BASE BALL IN ARMY AND NAVY—COMMANDERS-IN-CHIEF WHO HAVE HONORED THE GAME—EMPLOYED BY THE GOVERNMENT FOR THE ENTERTAINMENT AND DISCIPLINE OF MEN.
ATTENTION has been called heretofore to the baptism of Base Ball as "Our National Game" during the Civil War. But even before that unhappy era it held among its devotees one who was soon to become Commander-in-Chief of Army and Navy.
It is recorded that in the year 1860, when the Committee of the Chicago Convention which nominated Abraham Lincoln for the Presidency visited his home at Springfield, Illinois, to notify him formally of the event, the messenger sent to apprise him of the coming of the visitors found the great leader out on the commons, engaged in a game of Base Ball. Information of the arrival of the party was imparted to Mr. Lincoln on the ball field.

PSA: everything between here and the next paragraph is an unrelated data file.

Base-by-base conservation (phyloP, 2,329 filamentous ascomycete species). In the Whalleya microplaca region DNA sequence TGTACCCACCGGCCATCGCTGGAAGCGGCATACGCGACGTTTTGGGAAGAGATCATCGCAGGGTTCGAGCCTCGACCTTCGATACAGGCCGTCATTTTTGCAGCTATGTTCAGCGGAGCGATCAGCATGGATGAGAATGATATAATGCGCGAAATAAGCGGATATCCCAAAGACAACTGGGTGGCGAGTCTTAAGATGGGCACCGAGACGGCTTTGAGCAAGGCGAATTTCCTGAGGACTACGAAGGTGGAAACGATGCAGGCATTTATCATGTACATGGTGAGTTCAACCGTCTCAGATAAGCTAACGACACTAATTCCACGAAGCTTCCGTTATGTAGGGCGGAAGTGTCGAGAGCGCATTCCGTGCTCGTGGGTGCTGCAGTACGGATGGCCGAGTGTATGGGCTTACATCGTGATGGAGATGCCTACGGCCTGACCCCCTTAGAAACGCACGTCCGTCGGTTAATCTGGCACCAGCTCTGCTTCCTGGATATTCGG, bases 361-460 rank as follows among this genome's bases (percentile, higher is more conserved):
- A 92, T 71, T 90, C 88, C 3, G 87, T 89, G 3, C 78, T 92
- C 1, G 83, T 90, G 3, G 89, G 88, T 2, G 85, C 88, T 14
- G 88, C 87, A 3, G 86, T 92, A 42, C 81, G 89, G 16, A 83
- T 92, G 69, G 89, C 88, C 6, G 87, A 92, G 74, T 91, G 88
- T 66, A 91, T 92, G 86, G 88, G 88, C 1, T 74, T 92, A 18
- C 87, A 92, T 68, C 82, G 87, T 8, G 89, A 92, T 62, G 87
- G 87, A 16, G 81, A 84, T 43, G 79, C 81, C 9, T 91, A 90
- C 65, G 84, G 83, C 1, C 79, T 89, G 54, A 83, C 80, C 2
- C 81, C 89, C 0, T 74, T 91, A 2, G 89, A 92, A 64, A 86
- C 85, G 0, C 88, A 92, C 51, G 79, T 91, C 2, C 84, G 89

"Tell the gentlemen," he said, "that I am glad to know of their coming; but they'll have to wait a few minutes till I make another base hit."
The authenticity of this incident I have no reason to question. The facts as here presented were conveyed to me in a letter under date of December 18th, 1908, from Mr. John F. Morrill, of Boston, which letter is in my possession. The truthfulness of the story was further estab-